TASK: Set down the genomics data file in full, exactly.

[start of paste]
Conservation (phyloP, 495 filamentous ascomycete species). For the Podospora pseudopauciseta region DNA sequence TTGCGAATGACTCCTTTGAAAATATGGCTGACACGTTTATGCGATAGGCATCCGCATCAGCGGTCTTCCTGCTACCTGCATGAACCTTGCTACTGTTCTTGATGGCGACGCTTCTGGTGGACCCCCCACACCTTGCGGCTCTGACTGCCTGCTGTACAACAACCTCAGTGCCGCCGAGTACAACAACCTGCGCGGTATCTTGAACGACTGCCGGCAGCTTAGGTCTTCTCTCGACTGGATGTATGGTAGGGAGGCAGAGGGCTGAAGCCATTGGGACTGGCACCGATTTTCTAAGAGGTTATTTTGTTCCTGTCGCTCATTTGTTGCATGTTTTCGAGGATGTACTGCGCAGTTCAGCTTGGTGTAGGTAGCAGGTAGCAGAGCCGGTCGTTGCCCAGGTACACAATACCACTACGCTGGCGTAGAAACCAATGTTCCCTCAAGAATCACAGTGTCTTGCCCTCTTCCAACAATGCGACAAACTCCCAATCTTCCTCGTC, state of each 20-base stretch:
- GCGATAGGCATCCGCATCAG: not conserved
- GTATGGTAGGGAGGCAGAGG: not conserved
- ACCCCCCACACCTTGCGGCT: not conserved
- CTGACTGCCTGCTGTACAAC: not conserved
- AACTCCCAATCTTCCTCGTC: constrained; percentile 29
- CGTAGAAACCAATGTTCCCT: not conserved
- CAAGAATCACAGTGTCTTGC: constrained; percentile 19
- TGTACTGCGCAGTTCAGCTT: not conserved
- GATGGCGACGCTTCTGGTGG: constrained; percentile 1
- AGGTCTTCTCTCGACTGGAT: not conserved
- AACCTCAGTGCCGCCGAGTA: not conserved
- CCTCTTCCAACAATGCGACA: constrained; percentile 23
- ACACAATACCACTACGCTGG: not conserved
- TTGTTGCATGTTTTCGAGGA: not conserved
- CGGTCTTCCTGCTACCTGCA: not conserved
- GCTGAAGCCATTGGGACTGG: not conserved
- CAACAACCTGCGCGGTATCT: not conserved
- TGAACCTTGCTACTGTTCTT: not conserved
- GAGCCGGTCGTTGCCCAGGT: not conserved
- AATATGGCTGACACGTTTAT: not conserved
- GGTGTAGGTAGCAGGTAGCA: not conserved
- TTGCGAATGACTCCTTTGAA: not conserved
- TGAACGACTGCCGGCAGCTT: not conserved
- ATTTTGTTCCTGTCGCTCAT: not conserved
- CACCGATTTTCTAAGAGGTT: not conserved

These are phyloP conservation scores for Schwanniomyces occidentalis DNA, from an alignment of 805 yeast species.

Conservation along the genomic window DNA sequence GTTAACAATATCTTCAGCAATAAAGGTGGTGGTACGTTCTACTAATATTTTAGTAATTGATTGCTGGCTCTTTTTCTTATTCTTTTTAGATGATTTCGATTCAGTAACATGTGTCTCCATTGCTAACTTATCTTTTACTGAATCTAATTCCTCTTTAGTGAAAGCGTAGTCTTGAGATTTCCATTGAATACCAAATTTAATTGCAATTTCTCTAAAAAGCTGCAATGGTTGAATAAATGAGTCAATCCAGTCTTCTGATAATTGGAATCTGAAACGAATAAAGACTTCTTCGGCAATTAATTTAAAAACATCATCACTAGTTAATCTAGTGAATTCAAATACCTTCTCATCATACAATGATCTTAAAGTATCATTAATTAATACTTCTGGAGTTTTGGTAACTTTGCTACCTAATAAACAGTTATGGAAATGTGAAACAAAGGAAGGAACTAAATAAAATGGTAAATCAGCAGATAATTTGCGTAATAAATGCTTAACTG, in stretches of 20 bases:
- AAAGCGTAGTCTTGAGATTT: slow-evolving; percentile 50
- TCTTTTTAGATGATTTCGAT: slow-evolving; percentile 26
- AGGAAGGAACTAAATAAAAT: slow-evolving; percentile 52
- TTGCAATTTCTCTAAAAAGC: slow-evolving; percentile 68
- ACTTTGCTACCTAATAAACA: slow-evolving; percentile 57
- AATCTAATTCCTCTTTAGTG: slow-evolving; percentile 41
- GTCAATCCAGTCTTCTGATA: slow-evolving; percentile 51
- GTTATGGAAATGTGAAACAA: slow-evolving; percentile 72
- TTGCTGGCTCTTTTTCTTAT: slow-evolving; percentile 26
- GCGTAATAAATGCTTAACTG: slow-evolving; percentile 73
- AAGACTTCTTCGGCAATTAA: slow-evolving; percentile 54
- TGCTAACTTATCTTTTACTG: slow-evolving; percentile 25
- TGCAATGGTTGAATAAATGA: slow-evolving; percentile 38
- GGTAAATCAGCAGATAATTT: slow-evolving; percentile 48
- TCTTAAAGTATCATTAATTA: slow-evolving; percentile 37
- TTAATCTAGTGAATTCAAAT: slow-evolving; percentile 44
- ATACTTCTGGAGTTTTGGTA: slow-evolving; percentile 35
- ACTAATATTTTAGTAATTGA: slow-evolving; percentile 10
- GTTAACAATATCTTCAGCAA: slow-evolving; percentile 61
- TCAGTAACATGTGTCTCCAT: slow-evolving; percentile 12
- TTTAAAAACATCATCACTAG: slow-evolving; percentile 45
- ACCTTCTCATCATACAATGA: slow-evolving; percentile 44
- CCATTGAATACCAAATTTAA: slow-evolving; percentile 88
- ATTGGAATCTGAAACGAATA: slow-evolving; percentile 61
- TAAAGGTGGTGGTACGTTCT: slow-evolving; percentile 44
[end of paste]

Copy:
Conservation (phyloP, 495 filamentous ascomycete species). For the Podospora pseudopauciseta region DNA sequence TTGCGAATGACTCCTTTGAAAATATGGCTGACACGTTTATGCGATAGGCATCCGCATCAGCGGTCTTCCTGCTACCTGCATGAACCTTGCTACTGTTCTTGATGGCGACGCTTCTGGTGGACCCCCCACACCTTGCGGCTCTGACTGCCTGCTGTACAACAACCTCAGTGCCGCCGAGTACAACAACCTGCGCGGTATCTTGAACGACTGCCGGCAGCTTAGGTCTTCTCTCGACTGGATGTATGGTAGGGAGGCAGAGGGCTGAAGCCATTGGGACTGGCACCGATTTTCTAAGAGGTTATTTTGTTCCTGTCGCTCATTTGTTGCATGTTTTCGAGGATGTACTGCGCAGTTCAGCTTGGTGTAGGTAGCAGGTAGCAGAGCCGGTCGTTGCCCAGGTACACAATACCACTACGCTGGCGTAGAAACCAATGTTCCCTCAAGAATCACAGTGTCTTGCCCTCTTCCAACAATGCGACAAACTCCCAATCTTCCTCGTC, state of each 20-base stretch:
- GCGATAGGCATCCGCATCAG: not conserved
- GTATGGTAGGGAGGCAGAGG: not conserved
- ACCCCCCACACCTTGCGGCT: not conserved
- CTGACTGCCTGCTGTACAAC: not conserved
- AACTCCCAATCTTCCTCGTC: constrained; percentile 29
- CGTAGAAACCAATGTTCCCT: not conserved
- CAAGAATCACAGTGTCTTGC: constrained; percentile 19
- TGTACTGCGCAGTTCAGCTT: not conserved
- GATGGCGACGCTTCTGGTGG: constrained; percentile 1
- AGGTCTTCTCTCGACTGGAT: not conserved
- AACCTCAGTGCCGCCGAGTA: not conserved
- CCTCTTCCAACAATGCGACA: constrained; percentile 23
- ACACAATACCACTACGCTGG: not conserved
- TTGTTGCATGTTTTCGAGGA: not conserved
- CGGTCTTCCTGCTACCTGCA: not conserved
- GCTGAAGCCATTGGGACTGG: not conserved
- CAACAACCTGCGCGGTATCT: not conserved
- TGAACCTTGCTACTGTTCTT: not conserved
- GAGCCGGTCGTTGCCCAGGT: not conserved
- AATATGGCTGACACGTTTAT: not conserved
- GGTGTAGGTAGCAGGTAGCA: not conserved
- TTGCGAATGACTCCTTTGAA: not conserved
- TGAACGACTGCCGGCAGCTT: not conserved
- ATTTTGTTCCTGTCGCTCAT: not conserved
- CACCGATTTTCTAAGAGGTT: not conserved

These are phyloP conservation scores for Schwanniomyces occidentalis DNA, from an alignment of 805 yeast species.

Conservation along the genomic window DNA sequence GTTAACAATATCTTCAGCAATAAAGGTGGTGGTACGTTCTACTAATATTTTAGTAATTGATTGCTGGCTCTTTTTCTTATTCTTTTTAGATGATTTCGATTCAGTAACATGTGTCTCCATTGCTAACTTATCTTTTACTGAATCTAATTCCTCTTTAGTGAAAGCGTAGTCTTGAGATTTCCATTGAATACCAAATTTAATTGCAATTTCTCTAAAAAGCTGCAATGGTTGAATAAATGAGTCAATCCAGTCTTCTGATAATTGGAATCTGAAACGAATAAAGACTTCTTCGGCAATTAATTTAAAAACATCATCACTAGTTAATCTAGTGAATTCAAATACCTTCTCATCATACAATGATCTTAAAGTATCATTAATTAATACTTCTGGAGTTTTGGTAACTTTGCTACCTAATAAACAGTTATGGAAATGTGAAACAAAGGAAGGAACTAAATAAAATGGTAAATCAGCAGATAATTTGCGTAATAAATGCTTAACTG, in stretches of 20 bases:
- AAAGCGTAGTCTTGAGATTT: slow-evolving; percentile 50
- TCTTTTTAGATGATTTCGAT: slow-evolving; percentile 26
- AGGAAGGAACTAAATAAAAT: slow-evolving; percentile 52
- TTGCAATTTCTCTAAAAAGC: slow-evolving; percentile 68
- ACTTTGCTACCTAATAAACA: slow-evolving; percentile 57
- AATCTAATTCCTCTTTAGTG: slow-evolving; percentile 41
- GTCAATCCAGTCTTCTGATA: slow-evolving; percentile 51
- GTTATGGAAATGTGAAACAA: slow-evolving; percentile 72
- TTGCTGGCTCTTTTTCTTAT: slow-evolving; percentile 26
- GCGTAATAAATGCTTAACTG: slow-evolving; percentile 73
- AAGACTTCTTCGGCAATTAA: slow-evolving; percentile 54
- TGCTAACTTATCTTTTACTG: slow-evolving; percentile 25
- TGCAATGGTTGAATAAATGA: slow-evolving; percentile 38
- GGTAAATCAGCAGATAATTT: slow-evolving; percentile 48
- TCTTAAAGTATCATTAATTA: slow-evolving; percentile 37
- TTAATCTAGTGAATTCAAAT: slow-evolving; percentile 44
- ATACTTCTGGAGTTTTGGTA: slow-evolving; percentile 35
- ACTAATATTTTAGTAATTGA: slow-evolving; percentile 10
- GTTAACAATATCTTCAGCAA: slow-evolving; percentile 61
- TCAGTAACATGTGTCTCCAT: slow-evolving; percentile 12
- TTTAAAAACATCATCACTAG: slow-evolving; percentile 45
- ACCTTCTCATCATACAATGA: slow-evolving; percentile 44
- CCATTGAATACCAAATTTAA: slow-evolving; percentile 88
- ATTGGAATCTGAAACGAATA: slow-evolving; percentile 61
- TAAAGGTGGTGGTACGTTCT: slow-evolving; percentile 44